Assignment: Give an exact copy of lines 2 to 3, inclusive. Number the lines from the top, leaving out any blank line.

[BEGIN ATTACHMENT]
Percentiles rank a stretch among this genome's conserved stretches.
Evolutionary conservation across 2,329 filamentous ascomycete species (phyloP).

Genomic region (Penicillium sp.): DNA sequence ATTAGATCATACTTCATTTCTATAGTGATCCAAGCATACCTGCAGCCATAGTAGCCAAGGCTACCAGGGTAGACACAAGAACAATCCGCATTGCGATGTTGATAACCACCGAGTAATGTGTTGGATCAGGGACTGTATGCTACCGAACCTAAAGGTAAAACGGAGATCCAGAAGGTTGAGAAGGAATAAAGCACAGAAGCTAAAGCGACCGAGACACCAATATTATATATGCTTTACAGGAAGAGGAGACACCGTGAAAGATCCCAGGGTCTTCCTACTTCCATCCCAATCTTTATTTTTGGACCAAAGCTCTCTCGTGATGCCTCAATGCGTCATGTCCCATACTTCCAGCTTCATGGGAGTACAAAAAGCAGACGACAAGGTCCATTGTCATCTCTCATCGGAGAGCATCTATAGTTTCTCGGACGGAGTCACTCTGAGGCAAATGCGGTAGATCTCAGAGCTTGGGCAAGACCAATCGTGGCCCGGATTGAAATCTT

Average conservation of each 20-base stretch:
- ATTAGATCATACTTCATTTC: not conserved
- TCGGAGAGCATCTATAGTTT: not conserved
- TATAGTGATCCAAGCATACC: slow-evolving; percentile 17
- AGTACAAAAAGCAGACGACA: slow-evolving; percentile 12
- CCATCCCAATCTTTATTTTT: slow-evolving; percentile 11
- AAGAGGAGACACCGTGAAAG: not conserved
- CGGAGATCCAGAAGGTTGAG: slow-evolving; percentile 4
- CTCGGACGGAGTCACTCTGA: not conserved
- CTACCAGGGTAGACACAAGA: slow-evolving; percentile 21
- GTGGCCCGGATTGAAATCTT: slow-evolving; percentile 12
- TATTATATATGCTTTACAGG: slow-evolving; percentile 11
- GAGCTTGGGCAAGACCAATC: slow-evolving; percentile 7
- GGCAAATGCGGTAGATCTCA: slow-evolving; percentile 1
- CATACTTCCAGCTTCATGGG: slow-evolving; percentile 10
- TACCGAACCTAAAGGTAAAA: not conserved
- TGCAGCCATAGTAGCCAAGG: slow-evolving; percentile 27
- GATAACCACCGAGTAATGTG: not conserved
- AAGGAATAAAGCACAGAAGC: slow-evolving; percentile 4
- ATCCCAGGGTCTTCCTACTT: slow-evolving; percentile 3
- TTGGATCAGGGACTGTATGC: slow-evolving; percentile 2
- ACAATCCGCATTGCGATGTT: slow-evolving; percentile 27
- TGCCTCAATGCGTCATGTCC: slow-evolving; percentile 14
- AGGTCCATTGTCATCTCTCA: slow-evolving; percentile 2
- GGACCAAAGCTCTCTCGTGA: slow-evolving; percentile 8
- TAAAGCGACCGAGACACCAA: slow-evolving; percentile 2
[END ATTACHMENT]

Evolutionary conservation across 2,329 filamentous ascomycete species (phyloP).

Genomic region (Penicillium sp.): DNA sequence ATTAGATCATACTTCATTTCTATAGTGATCCAAGCATACCTGCAGCCATAGTAGCCAAGGCTACCAGGGTAGACACAAGAACAATCCGCATTGCGATGTTGATAACCACCGAGTAATGTGTTGGATCAGGGACTGTATGCTACCGAACCTAAAGGTAAAACGGAGATCCAGAAGGTTGAGAAGGAATAAAGCACAGAAGCTAAAGCGACCGAGACACCAATATTATATATGCTTTACAGGAAGAGGAGACACCGTGAAAGATCCCAGGGTCTTCCTACTTCCATCCCAATCTTTATTTTTGGACCAAAGCTCTCTCGTGATGCCTCAATGCGTCATGTCCCATACTTCCAGCTTCATGGGAGTACAAAAAGCAGACGACAAGGTCCATTGTCATCTCTCATCGGAGAGCATCTATAGTTTCTCGGACGGAGTCACTCTGAGGCAAATGCGGTAGATCTCAGAGCTTGGGCAAGACCAATCGTGGCCCGGATTGAAATCTT